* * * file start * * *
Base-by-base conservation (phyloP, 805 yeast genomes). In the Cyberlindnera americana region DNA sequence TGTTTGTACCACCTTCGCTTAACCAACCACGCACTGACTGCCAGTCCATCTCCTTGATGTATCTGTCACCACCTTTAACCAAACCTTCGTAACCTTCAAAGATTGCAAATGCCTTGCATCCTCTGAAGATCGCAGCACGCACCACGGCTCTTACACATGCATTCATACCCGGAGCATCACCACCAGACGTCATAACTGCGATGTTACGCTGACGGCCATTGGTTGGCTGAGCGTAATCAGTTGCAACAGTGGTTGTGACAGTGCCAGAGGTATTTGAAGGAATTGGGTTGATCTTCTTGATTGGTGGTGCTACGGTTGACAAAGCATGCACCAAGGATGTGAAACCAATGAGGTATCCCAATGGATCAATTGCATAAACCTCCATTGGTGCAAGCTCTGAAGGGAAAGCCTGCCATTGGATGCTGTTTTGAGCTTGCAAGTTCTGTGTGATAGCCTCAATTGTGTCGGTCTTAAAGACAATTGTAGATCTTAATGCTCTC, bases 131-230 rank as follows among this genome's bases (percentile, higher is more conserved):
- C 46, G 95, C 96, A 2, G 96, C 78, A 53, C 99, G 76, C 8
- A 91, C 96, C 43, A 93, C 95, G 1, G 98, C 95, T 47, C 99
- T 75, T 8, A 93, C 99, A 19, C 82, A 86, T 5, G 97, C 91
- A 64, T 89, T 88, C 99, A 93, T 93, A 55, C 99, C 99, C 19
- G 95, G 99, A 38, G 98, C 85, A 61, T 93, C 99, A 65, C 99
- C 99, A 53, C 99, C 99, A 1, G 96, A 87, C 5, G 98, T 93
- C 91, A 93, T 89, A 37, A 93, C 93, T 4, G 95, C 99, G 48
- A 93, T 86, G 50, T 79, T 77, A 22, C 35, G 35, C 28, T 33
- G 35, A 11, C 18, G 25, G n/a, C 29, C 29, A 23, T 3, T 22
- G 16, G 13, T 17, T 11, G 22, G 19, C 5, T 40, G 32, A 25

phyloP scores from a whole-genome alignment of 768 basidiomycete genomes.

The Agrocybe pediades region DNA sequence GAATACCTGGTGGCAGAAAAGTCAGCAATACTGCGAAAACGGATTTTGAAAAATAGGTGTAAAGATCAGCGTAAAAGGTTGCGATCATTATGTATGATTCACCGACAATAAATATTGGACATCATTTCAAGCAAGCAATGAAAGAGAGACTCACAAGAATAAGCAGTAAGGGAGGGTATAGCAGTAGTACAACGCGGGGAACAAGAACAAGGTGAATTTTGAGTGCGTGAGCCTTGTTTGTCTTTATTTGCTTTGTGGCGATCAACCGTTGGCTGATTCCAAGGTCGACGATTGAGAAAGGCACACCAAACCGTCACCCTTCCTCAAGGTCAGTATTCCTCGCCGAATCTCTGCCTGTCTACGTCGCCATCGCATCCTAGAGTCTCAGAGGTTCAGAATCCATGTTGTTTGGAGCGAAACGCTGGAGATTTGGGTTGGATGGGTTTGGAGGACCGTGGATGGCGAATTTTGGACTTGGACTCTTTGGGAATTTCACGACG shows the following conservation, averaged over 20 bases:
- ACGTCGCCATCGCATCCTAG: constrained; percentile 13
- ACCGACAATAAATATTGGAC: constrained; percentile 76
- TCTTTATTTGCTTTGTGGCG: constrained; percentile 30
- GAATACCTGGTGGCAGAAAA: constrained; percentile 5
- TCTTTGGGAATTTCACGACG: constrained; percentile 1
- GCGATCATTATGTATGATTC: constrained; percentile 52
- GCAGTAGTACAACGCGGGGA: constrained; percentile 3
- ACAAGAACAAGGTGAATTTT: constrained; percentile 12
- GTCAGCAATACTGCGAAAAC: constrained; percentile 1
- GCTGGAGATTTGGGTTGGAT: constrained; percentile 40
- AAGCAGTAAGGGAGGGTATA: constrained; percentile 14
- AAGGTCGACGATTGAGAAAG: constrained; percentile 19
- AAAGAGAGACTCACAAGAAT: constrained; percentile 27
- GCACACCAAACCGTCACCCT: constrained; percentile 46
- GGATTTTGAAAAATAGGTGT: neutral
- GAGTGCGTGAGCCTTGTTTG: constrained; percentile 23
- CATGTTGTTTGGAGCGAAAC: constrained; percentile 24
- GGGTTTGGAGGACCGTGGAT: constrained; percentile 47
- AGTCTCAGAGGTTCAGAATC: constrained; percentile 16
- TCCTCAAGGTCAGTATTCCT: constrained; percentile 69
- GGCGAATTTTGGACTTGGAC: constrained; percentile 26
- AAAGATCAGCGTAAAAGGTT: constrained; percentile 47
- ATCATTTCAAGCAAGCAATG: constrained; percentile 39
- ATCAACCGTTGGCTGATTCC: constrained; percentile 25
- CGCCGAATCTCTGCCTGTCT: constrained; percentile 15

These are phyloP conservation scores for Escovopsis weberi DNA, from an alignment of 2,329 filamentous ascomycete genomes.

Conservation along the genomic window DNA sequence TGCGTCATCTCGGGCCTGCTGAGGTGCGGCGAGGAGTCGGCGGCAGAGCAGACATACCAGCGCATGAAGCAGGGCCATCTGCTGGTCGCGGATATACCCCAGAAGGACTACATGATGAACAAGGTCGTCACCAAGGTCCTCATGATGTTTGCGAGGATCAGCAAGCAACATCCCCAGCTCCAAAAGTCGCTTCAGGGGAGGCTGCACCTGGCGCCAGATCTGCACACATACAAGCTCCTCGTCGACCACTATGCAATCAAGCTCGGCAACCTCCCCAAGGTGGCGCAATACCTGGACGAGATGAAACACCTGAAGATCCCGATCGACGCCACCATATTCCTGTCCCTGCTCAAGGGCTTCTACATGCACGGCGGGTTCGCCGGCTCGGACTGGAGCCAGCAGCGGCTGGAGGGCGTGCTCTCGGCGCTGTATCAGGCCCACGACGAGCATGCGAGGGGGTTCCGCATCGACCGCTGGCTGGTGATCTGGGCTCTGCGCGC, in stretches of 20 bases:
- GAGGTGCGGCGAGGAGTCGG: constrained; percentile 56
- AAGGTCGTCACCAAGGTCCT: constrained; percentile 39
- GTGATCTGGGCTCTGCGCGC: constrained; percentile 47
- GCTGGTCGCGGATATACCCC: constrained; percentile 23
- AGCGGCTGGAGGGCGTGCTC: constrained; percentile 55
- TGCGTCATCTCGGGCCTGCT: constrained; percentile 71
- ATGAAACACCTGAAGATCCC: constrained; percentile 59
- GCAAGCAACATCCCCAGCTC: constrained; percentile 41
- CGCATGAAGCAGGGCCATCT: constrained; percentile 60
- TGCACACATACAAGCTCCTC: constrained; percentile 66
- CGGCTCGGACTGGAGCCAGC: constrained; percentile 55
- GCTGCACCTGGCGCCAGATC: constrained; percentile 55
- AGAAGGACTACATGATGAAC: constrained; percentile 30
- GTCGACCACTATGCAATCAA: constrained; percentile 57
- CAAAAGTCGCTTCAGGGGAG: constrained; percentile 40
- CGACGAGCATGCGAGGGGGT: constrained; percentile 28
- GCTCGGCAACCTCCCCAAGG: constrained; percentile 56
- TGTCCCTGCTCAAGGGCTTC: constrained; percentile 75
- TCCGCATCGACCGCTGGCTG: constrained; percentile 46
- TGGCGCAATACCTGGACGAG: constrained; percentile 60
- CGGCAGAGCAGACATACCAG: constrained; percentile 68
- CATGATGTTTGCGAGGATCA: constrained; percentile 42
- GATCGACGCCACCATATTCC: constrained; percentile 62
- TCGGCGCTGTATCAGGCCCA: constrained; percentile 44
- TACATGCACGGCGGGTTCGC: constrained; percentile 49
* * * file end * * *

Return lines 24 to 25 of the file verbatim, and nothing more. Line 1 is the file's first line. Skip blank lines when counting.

- AAGCAGTAAGGGAGGGTATA: constrained; percentile 14
- AAGGTCGACGATTGAGAAAG: constrained; percentile 19